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15 July 2013

You love the Lord — you cannot see —

You love the Lord — you cannot see —
You write Him — every day —
A little note — when you awake —
And further in the Day.

An Ample Letter — How you miss —

And would delight to see —
But then His House — is but a Step —
And Mine's — in Heaven — You see.
                                                                                       F474 (1862)  J487

David Preest suggests this poem is about missing Jesus, the little notes the poet writes him being her poems. Jesus's "House" is the step of death away, in this interpretation, and the poet would have a house in Heaven when she dies. I guess this fits: she is whimsically asking herself why she bothers writing the Lord these letters when all she has to do is die to be with him always. Nonetheless, this interpretation seems unsatisfactory to me. There is the business of the "Ample Letter" rather than the short and highly abstract poems Dickinson wrote. The specificity of the "How you miss" and "would delight to see" also argue against her poems being letters to Jesus.

         I think, rather, that Dickinson was writing about an earthly Lord – a gentleman who is never or rarely seen but loved very much anyway. The poet writes him a little note when she wakes up and then a nice long letter later in the day. The crux of the poem comes when she  confesses that the Lord lives "but a Step" away. Why then, if it would be such a delight to see him, does the poet not arrange to do so? Why write if she might simply walk over and knock on the door or meet at social events?
         Dickinson provides the answer: her home is in heaven. She might love the Lord (and it is tempting here to think she was indulging in a bit of word play and referring to Judge Otis Lord, a suitor and perhaps lover later in her life*), but she would rather write him letters than go the step to his house. Her loyalties belong elsewhere – to poetry, perhaps; to the pursuit of truth and an understanding of Circumference. No, she will stay on her father's premises in her white dress and maintain her consecration to poetry.
Judge Otis Lord, later
in his distinguished life

         I also like to think of the first line as standing alone as an aphorism, something along the lines of "absence makes the heart grow fonder." The rest of the poem expands upon that insight. Better the Lord stay in his house, or at least that the poet not venture there. After all, familiarity breeds contempt!

The two stanzas are written in standard hymn or ballad form. The regularity of the meter and rhyme lighten the tone of the poem. It trips lightly off the tongue. The effect is heightened by Dickinson's use of exact rhymes for the rhyming lines: "day" and "Day" in the first stanza, and a repeated "see" in the second. That "see" also ends the first line of the poem. When it pops up as the last word of the last line, it becomes a bit of drollery.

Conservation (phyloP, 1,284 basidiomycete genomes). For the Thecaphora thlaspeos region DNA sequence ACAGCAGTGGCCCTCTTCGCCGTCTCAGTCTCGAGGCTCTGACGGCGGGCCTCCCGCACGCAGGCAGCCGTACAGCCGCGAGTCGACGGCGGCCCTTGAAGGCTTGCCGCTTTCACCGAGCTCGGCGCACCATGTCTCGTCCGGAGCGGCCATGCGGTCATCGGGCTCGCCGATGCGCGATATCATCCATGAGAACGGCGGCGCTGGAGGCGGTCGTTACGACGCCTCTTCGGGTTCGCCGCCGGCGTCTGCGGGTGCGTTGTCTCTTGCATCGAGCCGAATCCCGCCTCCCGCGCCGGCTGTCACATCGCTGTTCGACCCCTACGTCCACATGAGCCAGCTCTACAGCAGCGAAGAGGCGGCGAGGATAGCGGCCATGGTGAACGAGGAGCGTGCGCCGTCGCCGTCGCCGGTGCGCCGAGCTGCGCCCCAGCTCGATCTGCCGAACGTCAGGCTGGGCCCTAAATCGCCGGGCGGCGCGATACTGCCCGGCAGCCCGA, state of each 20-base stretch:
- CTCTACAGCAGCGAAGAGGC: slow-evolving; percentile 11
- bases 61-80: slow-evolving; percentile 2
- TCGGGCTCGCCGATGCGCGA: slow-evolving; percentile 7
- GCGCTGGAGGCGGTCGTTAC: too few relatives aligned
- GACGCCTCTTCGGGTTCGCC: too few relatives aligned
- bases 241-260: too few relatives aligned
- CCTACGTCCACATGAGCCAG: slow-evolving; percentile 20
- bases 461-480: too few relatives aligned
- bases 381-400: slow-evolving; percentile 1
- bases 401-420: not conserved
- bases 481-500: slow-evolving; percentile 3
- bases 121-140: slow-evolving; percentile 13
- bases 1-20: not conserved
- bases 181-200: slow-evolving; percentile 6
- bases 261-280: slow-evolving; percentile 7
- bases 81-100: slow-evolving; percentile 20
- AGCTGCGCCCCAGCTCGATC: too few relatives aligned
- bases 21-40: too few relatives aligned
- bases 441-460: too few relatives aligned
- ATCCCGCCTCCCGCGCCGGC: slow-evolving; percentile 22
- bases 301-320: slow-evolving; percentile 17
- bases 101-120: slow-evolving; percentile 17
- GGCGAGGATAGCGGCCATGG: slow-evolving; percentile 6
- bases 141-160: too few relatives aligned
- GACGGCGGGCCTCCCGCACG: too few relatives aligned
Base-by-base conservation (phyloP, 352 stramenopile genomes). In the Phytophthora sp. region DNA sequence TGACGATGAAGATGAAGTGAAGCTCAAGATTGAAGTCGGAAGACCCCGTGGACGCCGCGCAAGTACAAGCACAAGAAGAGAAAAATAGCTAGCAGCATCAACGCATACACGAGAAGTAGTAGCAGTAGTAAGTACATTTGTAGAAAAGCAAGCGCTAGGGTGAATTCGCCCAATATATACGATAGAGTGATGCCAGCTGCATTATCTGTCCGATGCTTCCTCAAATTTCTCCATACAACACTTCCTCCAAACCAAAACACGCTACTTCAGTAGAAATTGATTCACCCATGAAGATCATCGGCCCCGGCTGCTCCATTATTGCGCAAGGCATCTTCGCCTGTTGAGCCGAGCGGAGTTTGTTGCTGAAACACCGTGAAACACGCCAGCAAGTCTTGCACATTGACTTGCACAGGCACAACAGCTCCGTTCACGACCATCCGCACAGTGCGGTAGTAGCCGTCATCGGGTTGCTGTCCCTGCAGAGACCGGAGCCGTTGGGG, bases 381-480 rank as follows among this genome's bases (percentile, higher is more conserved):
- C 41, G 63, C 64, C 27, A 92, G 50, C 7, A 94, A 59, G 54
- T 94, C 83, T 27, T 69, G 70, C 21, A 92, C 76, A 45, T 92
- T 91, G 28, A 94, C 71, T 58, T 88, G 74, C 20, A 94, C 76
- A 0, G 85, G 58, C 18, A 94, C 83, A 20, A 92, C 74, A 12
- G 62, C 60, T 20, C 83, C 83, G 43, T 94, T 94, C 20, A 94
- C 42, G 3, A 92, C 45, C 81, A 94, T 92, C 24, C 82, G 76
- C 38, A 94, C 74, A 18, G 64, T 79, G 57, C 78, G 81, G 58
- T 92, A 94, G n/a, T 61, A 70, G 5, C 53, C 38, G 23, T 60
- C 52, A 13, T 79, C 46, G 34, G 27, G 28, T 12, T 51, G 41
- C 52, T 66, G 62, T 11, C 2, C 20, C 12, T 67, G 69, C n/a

There is an odd change of person and stance in that last line as well. Until then the poem is written in second person: the poet describes the thoughts and actions of an abstract "You" who we are meant to interpret as the poet herself. The last line, however, switches to first person. That "Mine" should have been "Yours" for consistency's sake. The "You" in that line is now the audience: the reader as confidante. The poet has confided a droll secret to the reader.
         I can't say that this maneuver adds anything to the poem except a bit of whimsy, closing the poem with "You see" after opening it with "you cannot see." If anything, the line does reinforce the poet's claim that her house is in heaven. She is serious about that, so serious that she changes POV to make us stop and take note.

* In A Summer of Hummingbirds, Christopher Benfey suggests "that the attraction [between Emily Dickinson and her father's best friend, Judge Otis Lord] went back to the summer of 1862, when Lord came to Amherst as commencement speaker. ("Emily's Secret Love," Lyndall Gordon,, 20 June 2010)


  1. Your reading is the better one, as far as I am concerned. The poem might have been sent in a letter -- or maybe was simply for ED herself -- like an entry in a diary.

    You make a nice observation of the parallel between "you cannot see" and "you see".

    Closing of the poem with "you see" also imparts a very informal, conversational tone. In this way, it is a lot like ED's use of the words "Let me think -- I'm sure -- That this was all" in the last poem.

    1. Thanks. I was just thinking about how many of Dickinson's poems are in 2nd person. I wonder if there is any literature on it. Sometimes, as here, the reader is addressed casually. Sometimes she writes in the imperative. I wonder if that is true for other Victorian women poets.

  2. I wonder if the speaker is dead and writing to You, the living, as she herself might have received such a letter when she were alive. We don't know this fact until the last two lines.